Tucson CitizenTucson Citizen

Gingrich’s demonizing Obama won’t save GOP

Former House Speaker Newt Gingrich speaks at the University of Georgia in Athens, Ga., last week. Gingrich called the Obama administration "intensely secular" and "anti-religious."

Former House Speaker Newt Gingrich speaks at the University of Georgia in Athens, Ga., last week. Gingrich called the Obama administration "intensely secular" and "anti-religious."

Bereft of new ideas and at risk of backing themselves into a corner that may prove to be a political black hole, Republicans are spoiling for a fight with Democrats they think they can win – one that will breathe new life into the Grand Old Party.

That battle seems to be shaping up over religion.

Last week, during a speech to Turkey’s parliament, President Obama said Americans “do not consider ourselves a Christian nation or a Jewish nation or a Muslim nation. We consider ourselves a nation of citizens who are bound by ideals and a set of values.”

Shortly after that, former House Speaker Newt Gingrich called the Obama administration “intensely secular” and “anti-religious.”

Gingrich wasn’t reacting to the remarks in Turkey; he was responding to Obama’s decision to name Harry Knox, an unabashed gay rights activist, to the White House faith-based council. But the president’s words must have set off a chorus of hallelujahs in Republican ranks.

Christian conservatives, once the bulwark of the Republican Party, have backed away from the GOP. Evangelicals such as Tony Perkins, president of the Family Research Council, pin this break on the GOP’s failure to work hard to block gay marriages.

Before the 2004 election, “there was a great emphasis by the Republicans and (former President George W. Bush) on the need to protect marriage,” Perkins told U.S. News & World Report in February. “It was used to secure a second term for President Bush and to expand Republican control of Congress. And after the election, the issue was basically dropped.”

Since then, the breach has widened as Christian conservatives soured on the 2008 presidential campaign of Republican Sen. John McCain and expressed discomfort with the recent choice of former Maryland Lt. Gov. Michael Steele as national GOP chairman. Both McCain and Steele are viewed as social moderates.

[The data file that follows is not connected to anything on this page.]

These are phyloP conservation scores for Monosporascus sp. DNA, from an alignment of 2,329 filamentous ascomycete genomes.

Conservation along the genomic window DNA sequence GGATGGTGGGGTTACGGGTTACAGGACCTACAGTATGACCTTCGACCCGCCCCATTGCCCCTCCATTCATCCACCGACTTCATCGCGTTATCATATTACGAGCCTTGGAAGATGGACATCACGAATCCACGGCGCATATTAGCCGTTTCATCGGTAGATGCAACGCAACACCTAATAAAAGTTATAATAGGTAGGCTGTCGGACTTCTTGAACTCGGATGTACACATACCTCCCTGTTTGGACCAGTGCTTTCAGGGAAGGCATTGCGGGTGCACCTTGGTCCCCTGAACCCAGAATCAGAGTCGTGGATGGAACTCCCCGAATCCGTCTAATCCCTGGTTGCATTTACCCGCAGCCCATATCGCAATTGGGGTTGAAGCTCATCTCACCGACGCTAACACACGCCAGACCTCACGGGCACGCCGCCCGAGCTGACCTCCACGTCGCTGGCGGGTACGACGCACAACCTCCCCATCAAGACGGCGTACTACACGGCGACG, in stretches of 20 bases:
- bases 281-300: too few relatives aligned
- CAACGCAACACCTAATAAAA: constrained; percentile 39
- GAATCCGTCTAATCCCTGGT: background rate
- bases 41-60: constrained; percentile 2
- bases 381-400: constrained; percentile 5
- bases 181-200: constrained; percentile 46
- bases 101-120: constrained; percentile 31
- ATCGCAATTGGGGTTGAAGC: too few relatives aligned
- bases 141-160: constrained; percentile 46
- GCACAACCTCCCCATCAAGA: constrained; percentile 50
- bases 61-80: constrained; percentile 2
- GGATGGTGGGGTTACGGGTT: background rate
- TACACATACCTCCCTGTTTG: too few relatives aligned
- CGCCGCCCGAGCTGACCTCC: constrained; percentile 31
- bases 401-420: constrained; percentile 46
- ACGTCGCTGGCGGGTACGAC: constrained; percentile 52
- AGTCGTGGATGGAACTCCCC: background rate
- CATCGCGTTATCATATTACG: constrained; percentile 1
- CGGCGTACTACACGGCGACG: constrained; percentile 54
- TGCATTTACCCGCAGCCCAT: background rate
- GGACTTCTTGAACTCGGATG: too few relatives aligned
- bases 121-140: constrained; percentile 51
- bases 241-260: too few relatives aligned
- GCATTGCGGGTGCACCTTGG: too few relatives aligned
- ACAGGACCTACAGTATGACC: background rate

So not surprisingly, Gingrich, who was House speaker when Republicans and Christian conservatives were kindred spirits, is trying to use religion – or more specifically, the accusation that the Obama administration is anti-religious – to renew that old bond.

“I think their goal is to have a very secular America in which government dominates everything,” Gingrich said, seeming to warn of an apocalyptic end to religion in this country if Democrats hold on to Congress and the White House doesn’t change its views.

Obama may have inadvertently played into Gingrich’s hands when he told Turkish lawmakers that one of America’s great strengths is that we do not consider our country a political manifestation of Christianity or any other religious faith.

There is certainly evidence the drafters of the Constitution intended to create a secular government, but Obama’s words probably angered many Christian conservatives who believe otherwise.

Still, the president is not without powerful allies in the faith-based community.

During an address four years ago at a conference of black journalists, Bishop T.D. Jakes, one of America’s “superpastors,” also said he didn’t think the United States was a Christian nation.

“As we continue to try to politicize God, or market God, or say that America is Christian, or that God is with one party, or that God is here and not there, it only further points to the fact that we don’t understand how big God is – and how great God is,” said Jakes, whom Time magazine once called “one of religion’s most prodigious polymaths.”

Gingrich failed to reduce Obama’s job approval rating by branding his approach to the broken economy the work of a closet socialist, so now he’s suggesting the president is an enemy of religion.

That’s an act of political desperation that will only plunge the GOP deeper into the abyss.

DeWayne Wickham is a Maryland-based columnist who writes for USA TODAY. E-mail: DeWayneWickham@aol.com

Citizen Online Archive, 2006-2009

This archive contains all the stories that appeared on the Tucson Citizen's website from mid-2006 to June 1, 2009.

In 2010, a power surge fried a server that contained all of videos linked to dozens of stories in this archive. Also, a server that contained all of the databases for dozens of stories was accidentally erased, so all of those links are broken as well. However, all of the text and photos that accompanied some stories have been preserved.

For all of the stories that were archived by the Tucson Citizen newspaper's library in a digital archive between 1993 and 2009, go to Morgue Part 2

Search site | Terms of service